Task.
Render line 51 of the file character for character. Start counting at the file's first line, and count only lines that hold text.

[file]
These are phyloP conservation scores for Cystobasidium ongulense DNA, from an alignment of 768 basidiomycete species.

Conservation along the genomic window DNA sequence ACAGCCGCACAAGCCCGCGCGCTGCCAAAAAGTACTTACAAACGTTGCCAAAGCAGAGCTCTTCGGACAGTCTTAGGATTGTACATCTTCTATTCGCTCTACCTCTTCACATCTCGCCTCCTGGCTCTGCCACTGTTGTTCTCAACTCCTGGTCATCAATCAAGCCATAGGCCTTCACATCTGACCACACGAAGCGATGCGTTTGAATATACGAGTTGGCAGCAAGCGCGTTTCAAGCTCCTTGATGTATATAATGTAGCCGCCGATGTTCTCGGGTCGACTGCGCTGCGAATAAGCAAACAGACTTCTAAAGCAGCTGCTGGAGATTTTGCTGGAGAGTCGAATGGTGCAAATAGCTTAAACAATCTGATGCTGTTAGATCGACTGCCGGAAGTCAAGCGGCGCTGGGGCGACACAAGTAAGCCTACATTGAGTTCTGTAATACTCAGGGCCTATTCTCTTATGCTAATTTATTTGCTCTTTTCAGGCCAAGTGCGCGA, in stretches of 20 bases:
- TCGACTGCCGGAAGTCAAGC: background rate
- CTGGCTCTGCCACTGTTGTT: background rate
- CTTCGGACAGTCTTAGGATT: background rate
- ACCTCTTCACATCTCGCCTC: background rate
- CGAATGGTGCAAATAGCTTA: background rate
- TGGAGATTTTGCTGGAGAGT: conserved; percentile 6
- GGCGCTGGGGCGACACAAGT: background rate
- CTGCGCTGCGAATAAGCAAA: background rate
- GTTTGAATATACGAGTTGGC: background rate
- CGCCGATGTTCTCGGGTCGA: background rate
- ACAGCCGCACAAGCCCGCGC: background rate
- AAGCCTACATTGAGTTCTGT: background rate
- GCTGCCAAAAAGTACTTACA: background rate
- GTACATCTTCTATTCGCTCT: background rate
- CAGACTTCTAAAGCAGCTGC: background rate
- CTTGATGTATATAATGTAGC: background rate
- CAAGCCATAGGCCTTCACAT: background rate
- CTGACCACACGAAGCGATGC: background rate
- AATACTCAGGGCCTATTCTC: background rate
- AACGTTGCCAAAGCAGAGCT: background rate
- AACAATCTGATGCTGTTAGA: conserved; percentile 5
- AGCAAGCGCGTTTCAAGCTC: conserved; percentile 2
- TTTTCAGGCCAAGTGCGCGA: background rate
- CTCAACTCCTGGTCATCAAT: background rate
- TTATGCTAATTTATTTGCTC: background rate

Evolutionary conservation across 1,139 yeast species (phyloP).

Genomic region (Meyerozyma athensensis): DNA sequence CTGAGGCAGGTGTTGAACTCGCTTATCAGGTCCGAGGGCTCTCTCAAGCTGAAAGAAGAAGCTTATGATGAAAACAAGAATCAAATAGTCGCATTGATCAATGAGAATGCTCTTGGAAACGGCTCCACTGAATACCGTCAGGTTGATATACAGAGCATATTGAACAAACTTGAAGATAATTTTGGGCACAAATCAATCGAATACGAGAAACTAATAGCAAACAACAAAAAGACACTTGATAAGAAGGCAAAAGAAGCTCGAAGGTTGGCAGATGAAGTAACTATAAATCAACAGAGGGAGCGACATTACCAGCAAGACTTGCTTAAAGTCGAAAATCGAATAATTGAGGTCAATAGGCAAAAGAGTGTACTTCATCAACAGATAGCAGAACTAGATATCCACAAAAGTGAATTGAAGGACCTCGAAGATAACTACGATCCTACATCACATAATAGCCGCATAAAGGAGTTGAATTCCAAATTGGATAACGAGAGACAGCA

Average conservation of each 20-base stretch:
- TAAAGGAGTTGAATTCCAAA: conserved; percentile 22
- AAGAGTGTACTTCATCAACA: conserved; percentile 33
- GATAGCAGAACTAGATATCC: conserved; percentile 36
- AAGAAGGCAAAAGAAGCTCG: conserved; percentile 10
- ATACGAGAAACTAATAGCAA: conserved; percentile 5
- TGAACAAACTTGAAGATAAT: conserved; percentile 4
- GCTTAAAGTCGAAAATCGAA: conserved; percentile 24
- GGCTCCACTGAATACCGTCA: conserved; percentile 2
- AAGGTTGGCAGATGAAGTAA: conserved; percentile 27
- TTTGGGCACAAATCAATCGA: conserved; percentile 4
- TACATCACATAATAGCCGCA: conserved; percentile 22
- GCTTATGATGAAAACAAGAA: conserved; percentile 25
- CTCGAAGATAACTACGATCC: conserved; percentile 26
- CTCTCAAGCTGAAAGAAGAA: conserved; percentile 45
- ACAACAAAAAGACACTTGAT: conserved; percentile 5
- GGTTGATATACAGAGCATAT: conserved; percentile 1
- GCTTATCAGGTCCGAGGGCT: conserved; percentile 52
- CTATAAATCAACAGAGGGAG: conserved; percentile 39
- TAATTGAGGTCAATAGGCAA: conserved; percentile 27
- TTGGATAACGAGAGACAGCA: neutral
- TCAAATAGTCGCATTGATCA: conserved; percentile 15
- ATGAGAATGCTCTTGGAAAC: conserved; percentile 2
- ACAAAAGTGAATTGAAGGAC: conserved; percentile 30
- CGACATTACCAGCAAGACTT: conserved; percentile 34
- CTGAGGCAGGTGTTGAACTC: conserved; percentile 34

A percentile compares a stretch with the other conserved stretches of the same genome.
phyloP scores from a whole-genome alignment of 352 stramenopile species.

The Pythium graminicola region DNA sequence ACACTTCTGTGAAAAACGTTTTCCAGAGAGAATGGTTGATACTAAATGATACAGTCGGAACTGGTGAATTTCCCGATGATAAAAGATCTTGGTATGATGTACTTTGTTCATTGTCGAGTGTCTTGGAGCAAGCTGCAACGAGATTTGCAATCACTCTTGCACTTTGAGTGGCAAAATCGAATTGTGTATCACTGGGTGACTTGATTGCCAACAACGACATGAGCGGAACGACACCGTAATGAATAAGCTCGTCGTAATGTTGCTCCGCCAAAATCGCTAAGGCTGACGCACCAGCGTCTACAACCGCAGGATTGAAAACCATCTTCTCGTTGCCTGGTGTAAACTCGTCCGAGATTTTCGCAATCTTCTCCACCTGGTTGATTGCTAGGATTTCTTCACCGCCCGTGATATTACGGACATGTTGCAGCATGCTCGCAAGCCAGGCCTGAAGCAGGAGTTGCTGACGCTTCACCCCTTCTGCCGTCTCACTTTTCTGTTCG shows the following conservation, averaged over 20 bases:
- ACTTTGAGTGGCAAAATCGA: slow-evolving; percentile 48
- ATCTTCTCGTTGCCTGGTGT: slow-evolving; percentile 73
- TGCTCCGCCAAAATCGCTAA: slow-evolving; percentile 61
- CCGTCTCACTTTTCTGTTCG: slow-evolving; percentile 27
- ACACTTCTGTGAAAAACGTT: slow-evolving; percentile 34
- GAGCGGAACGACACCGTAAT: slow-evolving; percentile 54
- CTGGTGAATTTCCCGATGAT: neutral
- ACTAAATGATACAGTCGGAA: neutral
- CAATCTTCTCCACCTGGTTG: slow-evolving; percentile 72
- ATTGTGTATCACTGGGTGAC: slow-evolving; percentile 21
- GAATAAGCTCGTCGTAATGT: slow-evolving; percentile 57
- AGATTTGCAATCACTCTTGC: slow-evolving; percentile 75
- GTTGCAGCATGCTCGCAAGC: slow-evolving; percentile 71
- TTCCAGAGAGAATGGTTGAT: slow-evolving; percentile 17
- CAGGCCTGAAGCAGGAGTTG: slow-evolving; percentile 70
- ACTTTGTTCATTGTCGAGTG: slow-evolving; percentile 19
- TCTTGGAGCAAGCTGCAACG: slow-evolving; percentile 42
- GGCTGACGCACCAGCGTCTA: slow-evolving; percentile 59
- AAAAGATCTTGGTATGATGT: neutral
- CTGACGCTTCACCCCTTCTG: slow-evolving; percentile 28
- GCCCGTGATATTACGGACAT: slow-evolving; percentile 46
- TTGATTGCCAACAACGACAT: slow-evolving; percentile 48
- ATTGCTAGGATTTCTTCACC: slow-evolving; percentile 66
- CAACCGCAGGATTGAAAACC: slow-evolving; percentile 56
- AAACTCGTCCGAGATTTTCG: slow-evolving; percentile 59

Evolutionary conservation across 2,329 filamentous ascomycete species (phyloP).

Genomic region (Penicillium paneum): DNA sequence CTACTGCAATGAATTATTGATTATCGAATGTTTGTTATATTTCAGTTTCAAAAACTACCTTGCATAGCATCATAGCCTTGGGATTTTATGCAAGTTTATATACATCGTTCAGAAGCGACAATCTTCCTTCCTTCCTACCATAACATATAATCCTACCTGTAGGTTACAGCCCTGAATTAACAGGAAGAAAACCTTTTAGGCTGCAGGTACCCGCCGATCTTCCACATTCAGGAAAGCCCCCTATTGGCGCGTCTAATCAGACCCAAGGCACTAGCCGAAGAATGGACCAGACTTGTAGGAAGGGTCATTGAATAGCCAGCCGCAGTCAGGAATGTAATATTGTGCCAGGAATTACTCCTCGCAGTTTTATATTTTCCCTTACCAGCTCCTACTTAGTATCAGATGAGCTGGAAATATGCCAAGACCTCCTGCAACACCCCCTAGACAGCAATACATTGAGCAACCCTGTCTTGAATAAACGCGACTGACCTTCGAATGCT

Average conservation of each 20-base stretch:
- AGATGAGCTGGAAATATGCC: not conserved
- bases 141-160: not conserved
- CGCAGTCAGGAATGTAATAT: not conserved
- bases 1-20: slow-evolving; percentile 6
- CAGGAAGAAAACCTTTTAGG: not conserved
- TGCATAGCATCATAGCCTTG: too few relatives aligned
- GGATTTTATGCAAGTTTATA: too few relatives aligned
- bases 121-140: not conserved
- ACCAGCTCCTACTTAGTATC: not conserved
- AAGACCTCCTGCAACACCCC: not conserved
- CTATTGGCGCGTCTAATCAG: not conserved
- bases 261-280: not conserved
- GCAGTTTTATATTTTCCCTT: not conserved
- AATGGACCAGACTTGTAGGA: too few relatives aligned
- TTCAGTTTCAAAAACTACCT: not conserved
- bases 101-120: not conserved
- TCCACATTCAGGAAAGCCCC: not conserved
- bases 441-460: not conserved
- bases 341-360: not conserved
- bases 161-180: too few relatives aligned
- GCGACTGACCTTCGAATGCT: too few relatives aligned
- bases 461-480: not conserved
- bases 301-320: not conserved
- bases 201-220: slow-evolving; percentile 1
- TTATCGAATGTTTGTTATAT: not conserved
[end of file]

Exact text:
- TCAAATAGTCGCATTGATCA: conserved; percentile 15